For eight hot weeks in the summer of 1988, Spike Lee took over an entire block of Stuyvesant Avenue, between Quincy Street and Lexington Avenue, in Bed Stuy. As crews began to transform the street — cleaning up some of the buildings, while erecting new ones on two adjacent lots — the neighborhood watched from their windows and glanced from the sidewalk.
Some were elated, others concerned. Was this beneficial to the community or an intrusion? The documentarian St. Clair Bourne was there to capture it all. He and his small crew were hired by Lee to produce a behind-the-scenes film, which were standard components of press kits. Most of the time, these don’t go beyond the average fluff of promotional material. But Lee wanted something different. He was convinced what he was making was unique and needed somebody to film every facet of the creative process.
The 81-minute “Making ‘Do the Right Thing’” stretched beyond what Lee and his collaborators were doing preparing for the film. Screening at the Metrograph as part of a larger series about St. Clair Bourne — including films about Amiri Baraka and Langston Hughes — that opens on Friday, February 16, Bourne’s film is an intimate portrait of a neighborhood amidst transition, attempting to determine how the arrival of a big-budget film production will change their neighborhood.
“My family has been here for 125 years,” says a local woman in the film. “So we have seen the changes. My mother, when she came here, it was gas lights and carriages and horses.”
Bourne grew up in Bed Stuy and his personal connection to the people is felt at different points throughout the film. “He pushed to get as much depth to the story as he could,” said J.T. Takagi, a sound recordist, filmmaker and the Executive Director of Third World Newsreel, who worked with Bourne on the film. She remembers that Bourne also, in the spirit of the film Lee was making, insisted on having a diverse crew around him for the shoot.
This helped him get access to the local residents. “Bourne was a very charming man,” Takagi said, remembering that he was able to convince people to talk on camera who may have had no interest when the conversation began. This leads to some of the most fascinating parts of Bourne’s film, including the ongoing story of a woman who, attempting to stay out of a shelter, manages to secure a job cleaning up every morning for the film’s production crew. When she struggles, disappearing for a few days, the community helps her out, and she is able to get her job back.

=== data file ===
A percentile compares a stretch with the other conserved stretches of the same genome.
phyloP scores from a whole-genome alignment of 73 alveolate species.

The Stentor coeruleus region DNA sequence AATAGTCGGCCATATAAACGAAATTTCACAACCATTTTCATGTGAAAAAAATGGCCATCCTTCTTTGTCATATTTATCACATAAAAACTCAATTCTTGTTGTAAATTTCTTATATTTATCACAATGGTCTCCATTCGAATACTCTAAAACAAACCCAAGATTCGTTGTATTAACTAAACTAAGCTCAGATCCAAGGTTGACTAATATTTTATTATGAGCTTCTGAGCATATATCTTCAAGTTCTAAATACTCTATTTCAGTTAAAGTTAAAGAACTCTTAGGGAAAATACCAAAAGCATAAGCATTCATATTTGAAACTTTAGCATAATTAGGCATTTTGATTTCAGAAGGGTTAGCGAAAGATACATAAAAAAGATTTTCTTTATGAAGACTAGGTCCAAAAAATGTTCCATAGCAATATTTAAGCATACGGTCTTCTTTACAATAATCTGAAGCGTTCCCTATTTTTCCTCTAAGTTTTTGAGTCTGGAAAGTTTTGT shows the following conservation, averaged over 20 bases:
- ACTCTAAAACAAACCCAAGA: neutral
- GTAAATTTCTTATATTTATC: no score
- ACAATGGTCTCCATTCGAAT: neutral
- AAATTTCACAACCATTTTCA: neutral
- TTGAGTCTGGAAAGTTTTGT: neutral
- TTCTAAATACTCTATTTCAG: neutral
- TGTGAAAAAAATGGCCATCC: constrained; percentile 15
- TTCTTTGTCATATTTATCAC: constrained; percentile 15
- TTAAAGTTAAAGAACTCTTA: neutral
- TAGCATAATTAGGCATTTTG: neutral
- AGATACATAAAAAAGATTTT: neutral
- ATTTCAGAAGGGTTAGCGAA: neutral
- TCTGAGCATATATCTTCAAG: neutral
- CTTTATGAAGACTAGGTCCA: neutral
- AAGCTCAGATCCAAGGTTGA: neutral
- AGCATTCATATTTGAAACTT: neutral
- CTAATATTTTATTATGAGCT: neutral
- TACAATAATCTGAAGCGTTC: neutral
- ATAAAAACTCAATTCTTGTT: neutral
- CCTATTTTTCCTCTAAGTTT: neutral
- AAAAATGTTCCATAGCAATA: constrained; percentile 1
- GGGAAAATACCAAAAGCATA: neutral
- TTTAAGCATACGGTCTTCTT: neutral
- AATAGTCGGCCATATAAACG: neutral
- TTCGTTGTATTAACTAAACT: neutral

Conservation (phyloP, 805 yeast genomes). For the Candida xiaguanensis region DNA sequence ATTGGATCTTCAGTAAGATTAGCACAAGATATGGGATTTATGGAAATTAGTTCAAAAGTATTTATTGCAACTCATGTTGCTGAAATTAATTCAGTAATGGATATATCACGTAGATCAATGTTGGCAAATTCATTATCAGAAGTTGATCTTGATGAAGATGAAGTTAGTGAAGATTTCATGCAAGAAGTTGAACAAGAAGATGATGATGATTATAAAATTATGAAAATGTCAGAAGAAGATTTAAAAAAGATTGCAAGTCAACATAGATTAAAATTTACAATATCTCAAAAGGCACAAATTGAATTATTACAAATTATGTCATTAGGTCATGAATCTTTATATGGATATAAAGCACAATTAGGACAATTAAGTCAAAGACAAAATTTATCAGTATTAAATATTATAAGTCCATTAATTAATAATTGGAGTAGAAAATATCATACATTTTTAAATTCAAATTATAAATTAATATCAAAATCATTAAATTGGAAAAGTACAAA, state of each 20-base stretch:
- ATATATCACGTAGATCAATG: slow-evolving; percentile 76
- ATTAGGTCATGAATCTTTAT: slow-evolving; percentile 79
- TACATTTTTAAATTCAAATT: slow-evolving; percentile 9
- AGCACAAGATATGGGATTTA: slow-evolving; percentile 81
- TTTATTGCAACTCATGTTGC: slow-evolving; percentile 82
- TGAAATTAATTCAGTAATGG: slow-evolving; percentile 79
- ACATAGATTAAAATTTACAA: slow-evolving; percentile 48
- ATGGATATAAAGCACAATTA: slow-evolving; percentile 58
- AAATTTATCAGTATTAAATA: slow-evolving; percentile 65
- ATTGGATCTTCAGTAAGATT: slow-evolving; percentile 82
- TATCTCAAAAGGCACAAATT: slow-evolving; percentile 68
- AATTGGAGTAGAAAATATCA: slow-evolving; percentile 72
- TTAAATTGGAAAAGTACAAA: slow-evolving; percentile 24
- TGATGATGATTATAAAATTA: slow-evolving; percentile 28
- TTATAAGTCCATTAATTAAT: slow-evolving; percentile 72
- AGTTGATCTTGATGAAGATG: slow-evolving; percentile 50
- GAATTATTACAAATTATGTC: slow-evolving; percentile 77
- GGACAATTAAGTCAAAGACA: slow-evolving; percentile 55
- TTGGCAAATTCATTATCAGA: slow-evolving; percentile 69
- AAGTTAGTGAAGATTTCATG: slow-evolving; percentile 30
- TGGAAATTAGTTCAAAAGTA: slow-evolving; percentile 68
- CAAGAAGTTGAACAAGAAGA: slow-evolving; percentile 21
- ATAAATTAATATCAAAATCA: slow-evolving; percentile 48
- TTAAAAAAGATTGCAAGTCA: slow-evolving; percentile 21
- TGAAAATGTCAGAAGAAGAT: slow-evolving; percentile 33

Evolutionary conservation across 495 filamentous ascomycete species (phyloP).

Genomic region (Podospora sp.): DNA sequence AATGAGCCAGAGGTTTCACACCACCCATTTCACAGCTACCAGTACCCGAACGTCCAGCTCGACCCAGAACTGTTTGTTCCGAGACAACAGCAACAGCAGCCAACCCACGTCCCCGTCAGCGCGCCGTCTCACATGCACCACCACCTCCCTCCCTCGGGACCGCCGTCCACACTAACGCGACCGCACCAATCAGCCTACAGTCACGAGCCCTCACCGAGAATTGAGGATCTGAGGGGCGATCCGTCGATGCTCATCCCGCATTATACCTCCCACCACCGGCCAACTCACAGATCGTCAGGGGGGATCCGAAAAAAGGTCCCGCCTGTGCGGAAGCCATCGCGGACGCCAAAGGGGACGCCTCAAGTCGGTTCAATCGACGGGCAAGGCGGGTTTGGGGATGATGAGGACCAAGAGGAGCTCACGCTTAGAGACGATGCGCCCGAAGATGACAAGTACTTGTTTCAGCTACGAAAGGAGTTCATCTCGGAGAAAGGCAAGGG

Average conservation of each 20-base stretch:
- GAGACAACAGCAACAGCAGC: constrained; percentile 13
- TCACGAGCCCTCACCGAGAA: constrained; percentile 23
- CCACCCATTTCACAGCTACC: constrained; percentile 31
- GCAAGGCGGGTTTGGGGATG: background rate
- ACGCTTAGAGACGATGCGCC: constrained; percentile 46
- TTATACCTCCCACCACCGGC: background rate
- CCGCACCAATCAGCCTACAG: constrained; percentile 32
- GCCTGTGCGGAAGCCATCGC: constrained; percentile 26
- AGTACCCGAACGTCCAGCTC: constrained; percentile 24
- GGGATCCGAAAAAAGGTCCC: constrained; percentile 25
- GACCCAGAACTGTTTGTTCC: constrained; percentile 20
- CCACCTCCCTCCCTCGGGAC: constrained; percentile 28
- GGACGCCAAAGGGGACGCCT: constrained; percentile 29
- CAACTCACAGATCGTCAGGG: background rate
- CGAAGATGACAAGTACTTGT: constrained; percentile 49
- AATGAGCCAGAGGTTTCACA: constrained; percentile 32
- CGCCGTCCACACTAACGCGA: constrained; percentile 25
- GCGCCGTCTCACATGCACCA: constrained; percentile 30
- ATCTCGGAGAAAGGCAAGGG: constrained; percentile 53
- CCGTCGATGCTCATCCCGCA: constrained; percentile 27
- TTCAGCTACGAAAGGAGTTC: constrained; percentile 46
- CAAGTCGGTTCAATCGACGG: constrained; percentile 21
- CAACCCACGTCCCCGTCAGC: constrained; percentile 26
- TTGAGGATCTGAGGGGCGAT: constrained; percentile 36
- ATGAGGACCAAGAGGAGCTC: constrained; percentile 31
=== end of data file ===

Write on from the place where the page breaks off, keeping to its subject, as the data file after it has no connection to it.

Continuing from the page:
While the documentary also observes members of the Nation of Islam, who were hired by Lee, helping to clean up a building on the block that was occupied by drug dealers, others in the neighborhood find their efforts futile.
“The movie itself is not going to bring patrolmen on the corner; it’s not going to bring us a stoplight,” a skeptical local man tells Bourne in the film. “These are things themselves that people in the neighborhood need to work on. The President of the United States can come through here — they’ll clean the street for one day, but that’s it.”
Others in Bed Stuy took inspiration from the film’s presence. “I’m talking about trying to keep our community together,” another local woman says. “Being interested in our property, and our children, and getting things done around here. There’s a lot out here.”
While Bourne’s documentary is attached to Lee’s “Do the Right Thing,” it’s better to think of them as adjacent. The documentary takes the position of the community, ending on a film shot of an empty lot on the corner of Stuyvesant Avenue where a set once stood. The film crews have disappeared, the business of that summer now in the past. But the block still remains, the same as it was but looking differently into the future.
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